Protecting the Barents and Baltic Seas from oil spills

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Feature

European Members of Parliament,or MEPs, industrial representatives and marine administrators convened Tuesday March 16th in a parliamentary hearing to discuss prevention and clean up of oil spills in the Barents and Baltic Seas. Organised by The Bellona Foundation, the meeting was attended by Bellona president Frederic Hauge and chaired by Bellona Europa European Policy Advisor Paal Frisvold. MEP Diana Wallis co-hosted the event. She is the Leader of the UK Liberal Democrats in the European Parliament.


Broad attendance

Bellona’s gathering of MEPs, petroleum industry representatives and administrative stakeholders, improved awareness and sharpened readiness for future oil spill contingencies. The meeting lasted from morning until 1:00p.m. and took place in a wing of European Parliament. Stakeholders from many sectors attended the meeting:

  • Riitta Myller, Finnish MEP from the Social Democrats, is currently vice-chairwoman of the European Parliament and Member Committee on the Environment, Public Health and Consumer Policy.
  • Matti Wuori, representing the Finnish Greens, is the chairman of the Delegation for relations with Switzerland, Iceland and Norway.
  • Tor Christian Sletner, Deputy Director of the Norwegian Coastal Administration.
  • Odd Raustein, representing the External Environment of the Norwegian Oil Industry Association.
  • Svein Ringbakken, Deputy Managing Director for Intertanko, a company representing 70% of the world’s tanker fleet.
  • Willem de Ruiter, executive director for the European Maritime Safety Agency.

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Fossil fuel sources in the Barents and Baltic

As much as 25% of the world’s undiscovered petroleum is located in the Arctic region, with the Barents Sea holding one third of exploitable resources (see fig. 1). The Norwegian government opened the Barents Sea to three oil and gas exploration projects recently. Norway is the second largest oil exporter in the world.


Baltic transit from Russian oil pipelines to the West is rapidly increasing, with oil tanker traffic through the Gulf of Finland and the Danish Straits increasing considerably. An additional pipeline from Russia to the port of Primorsk, is estimated to move 300,000 tonnes of oil per year through the Baltics by the year 2010.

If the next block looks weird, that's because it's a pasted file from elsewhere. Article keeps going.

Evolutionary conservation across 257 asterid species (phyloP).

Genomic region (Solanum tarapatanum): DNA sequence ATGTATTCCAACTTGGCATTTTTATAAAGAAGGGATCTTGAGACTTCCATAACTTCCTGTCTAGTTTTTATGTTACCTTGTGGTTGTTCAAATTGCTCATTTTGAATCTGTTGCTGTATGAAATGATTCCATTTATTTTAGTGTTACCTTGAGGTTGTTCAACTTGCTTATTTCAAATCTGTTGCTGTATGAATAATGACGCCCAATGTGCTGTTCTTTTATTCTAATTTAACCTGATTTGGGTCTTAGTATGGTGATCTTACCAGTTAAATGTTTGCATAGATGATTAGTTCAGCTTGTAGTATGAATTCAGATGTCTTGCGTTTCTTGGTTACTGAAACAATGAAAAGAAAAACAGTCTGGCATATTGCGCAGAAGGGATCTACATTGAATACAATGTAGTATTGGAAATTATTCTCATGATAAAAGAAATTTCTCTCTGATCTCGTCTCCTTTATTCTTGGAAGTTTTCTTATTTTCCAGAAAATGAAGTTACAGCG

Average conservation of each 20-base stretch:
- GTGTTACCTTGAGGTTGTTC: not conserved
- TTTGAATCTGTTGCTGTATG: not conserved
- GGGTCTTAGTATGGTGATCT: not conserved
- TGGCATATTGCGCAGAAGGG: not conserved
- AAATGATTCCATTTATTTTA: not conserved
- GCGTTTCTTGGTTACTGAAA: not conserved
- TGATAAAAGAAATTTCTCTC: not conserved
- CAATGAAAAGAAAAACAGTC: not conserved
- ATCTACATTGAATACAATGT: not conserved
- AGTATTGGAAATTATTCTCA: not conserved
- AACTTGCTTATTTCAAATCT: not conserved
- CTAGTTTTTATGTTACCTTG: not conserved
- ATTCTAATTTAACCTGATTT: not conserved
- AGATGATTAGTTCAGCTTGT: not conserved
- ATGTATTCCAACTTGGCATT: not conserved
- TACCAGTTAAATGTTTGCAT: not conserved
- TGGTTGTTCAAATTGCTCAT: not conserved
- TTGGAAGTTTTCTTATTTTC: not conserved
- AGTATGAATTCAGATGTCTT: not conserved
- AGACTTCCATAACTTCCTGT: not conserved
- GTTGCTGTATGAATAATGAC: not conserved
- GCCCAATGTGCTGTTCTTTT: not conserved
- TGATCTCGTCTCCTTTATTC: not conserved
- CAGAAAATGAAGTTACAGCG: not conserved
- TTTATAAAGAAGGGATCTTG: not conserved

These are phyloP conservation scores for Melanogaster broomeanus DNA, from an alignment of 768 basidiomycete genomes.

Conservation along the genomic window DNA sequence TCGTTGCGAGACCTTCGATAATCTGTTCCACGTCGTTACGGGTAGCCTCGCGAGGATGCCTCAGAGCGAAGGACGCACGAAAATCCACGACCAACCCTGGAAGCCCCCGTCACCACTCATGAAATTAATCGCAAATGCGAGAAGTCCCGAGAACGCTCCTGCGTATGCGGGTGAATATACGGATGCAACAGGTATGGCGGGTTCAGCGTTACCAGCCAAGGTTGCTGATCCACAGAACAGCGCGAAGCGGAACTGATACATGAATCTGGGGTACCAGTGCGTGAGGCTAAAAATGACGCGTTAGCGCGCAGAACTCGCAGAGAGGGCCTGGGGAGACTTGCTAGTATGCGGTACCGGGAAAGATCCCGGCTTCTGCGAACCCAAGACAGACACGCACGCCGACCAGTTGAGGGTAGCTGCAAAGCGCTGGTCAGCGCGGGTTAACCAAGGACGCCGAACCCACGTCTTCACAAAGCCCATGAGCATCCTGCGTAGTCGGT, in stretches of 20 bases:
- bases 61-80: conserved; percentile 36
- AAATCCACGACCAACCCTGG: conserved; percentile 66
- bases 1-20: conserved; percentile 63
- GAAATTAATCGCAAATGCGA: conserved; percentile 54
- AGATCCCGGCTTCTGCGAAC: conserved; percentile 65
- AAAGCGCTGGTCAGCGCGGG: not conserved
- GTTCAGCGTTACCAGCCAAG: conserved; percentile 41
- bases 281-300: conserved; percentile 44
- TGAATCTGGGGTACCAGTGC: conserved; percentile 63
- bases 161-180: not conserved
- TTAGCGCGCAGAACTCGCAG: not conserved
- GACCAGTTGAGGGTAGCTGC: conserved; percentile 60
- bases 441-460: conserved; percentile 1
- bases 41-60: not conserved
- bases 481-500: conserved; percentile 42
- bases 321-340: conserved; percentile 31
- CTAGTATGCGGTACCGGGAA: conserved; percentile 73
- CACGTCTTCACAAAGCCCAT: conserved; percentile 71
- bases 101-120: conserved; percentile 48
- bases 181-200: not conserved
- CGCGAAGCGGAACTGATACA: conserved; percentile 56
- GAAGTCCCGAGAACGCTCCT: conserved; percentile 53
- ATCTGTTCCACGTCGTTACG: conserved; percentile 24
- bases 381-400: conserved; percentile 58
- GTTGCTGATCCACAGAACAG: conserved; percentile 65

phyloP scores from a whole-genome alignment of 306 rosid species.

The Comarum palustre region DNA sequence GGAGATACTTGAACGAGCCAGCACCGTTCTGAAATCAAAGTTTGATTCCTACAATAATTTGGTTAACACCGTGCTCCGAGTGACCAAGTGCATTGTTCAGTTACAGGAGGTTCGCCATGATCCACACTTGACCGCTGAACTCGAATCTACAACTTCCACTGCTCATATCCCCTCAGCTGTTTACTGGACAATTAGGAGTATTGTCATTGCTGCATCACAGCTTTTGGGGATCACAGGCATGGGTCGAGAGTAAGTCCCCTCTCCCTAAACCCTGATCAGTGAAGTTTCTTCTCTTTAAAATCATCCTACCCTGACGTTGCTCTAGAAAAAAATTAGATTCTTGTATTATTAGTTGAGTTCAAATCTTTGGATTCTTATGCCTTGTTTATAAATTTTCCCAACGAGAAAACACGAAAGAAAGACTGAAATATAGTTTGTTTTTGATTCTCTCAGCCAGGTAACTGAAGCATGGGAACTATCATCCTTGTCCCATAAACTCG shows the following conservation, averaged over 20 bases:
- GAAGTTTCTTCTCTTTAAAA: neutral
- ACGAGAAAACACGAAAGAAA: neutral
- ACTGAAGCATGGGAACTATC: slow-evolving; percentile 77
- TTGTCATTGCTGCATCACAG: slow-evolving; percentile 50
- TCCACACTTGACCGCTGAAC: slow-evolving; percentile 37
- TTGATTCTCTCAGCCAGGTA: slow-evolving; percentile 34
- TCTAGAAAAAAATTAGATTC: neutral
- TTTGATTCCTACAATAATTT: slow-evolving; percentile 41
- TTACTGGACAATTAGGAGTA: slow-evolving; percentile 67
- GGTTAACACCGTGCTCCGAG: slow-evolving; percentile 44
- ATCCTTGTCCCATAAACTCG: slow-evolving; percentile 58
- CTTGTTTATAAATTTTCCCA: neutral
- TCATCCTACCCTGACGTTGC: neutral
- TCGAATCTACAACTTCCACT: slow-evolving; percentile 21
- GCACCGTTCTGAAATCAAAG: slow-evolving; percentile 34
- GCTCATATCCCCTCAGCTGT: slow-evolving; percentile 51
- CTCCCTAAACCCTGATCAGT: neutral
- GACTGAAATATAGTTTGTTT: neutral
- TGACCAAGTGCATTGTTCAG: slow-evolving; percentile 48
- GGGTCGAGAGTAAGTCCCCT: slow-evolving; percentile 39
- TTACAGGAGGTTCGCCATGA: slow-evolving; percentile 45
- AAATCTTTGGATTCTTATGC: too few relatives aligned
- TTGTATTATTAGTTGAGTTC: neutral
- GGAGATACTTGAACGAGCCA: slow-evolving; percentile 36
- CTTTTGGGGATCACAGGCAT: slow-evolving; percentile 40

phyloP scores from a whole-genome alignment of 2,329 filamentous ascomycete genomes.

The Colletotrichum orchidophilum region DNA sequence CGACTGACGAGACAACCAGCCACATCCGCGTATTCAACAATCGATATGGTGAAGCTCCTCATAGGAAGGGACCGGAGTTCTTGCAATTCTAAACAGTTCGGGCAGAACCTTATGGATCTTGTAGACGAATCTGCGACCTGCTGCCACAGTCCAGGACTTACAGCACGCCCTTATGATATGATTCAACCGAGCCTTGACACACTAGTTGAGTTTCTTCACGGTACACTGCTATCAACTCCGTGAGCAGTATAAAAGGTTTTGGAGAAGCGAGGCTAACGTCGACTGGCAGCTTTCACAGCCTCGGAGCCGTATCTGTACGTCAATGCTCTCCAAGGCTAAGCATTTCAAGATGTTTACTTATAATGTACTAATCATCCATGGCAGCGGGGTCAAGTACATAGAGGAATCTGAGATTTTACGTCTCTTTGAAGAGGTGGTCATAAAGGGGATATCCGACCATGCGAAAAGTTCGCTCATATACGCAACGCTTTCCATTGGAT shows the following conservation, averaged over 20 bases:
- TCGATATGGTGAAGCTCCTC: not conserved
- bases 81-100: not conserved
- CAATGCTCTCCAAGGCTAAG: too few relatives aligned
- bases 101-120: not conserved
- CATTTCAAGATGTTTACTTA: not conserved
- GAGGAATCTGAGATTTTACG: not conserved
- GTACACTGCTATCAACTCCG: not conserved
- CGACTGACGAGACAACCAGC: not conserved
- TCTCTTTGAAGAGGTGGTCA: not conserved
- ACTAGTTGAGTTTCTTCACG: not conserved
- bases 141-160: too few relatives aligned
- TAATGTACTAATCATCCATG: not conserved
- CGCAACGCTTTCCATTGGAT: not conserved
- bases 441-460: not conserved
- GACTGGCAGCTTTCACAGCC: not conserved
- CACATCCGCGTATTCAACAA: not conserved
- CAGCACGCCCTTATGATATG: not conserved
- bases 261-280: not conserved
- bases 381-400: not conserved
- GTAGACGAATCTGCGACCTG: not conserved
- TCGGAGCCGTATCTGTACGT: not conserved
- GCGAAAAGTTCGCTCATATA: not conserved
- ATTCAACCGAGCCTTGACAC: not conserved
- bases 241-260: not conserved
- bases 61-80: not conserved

At the moment, around 2 000 cargos – hazardous material ships, oil tankers, and ferries – are plying in the Baltic Sea (HELCOM, Helsinki Commission). The number of goods transported through the Baltic will double by 2017.


The risk of a major accident involving oil tankers in the Barents and Baltic Sea is growing. The probability of a collision involving tankers is estimated to increase by 20 percent by the year 2020. According to current trends and statistics an accident involving major oil spills will happen within the next 5-10 years. Accidents of this nature are bound to cause severe and even irreversible marine and coastal damage.


The Barents and Baltic ecosystem

Indeed, the Barents and Baltic regions are particularly sensitive to any release of oil or other harmful substances. These seas comprise many of the richest and most pristine marine ecosystems in the world. The Barents Sea, for instance, is home to the world’s largest cold-water coral reef. The Barents and Baltic seas are particularly vulnerable to pollution, due to local climatic conditions and the fragility of the food chain mechanisms.


Drilling for oil can physically restructure sea bottoms. In the beginning of March 2004, Russia’s LUKoil opened the first Russian oil-drilling platform in the Baltic Sea. This has most likely resulted in semi-severe coastline pollution .


A Prestige-type disaster in any of these regions would cause irreversible damage. Many parts of the Barents Sea – are low-lying, ice-covered islands that absorb leaked pollutants for a very long time. Major oil spills would undermine the ecological long-term viability of the entire region.

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State of the companies

Svein Ringbakken underlined that Europe’s phasing out of single hulled tankers provides no absolute guarantees for safety: double-hulled tankers can equally well be hit and pierced. Even though the risk of oil leaking into the sea is significantly reduced, the usage of double-hulled tankers does not offer any guarantees that accidents will not take place.


Odd Raustein, representative for the External Environment of the Norwegian Oil Industry Association OLF, insisted that oil companies have their own prevention and contingency plans. Leaks from drilling sources and waste discharges are included in their assessments.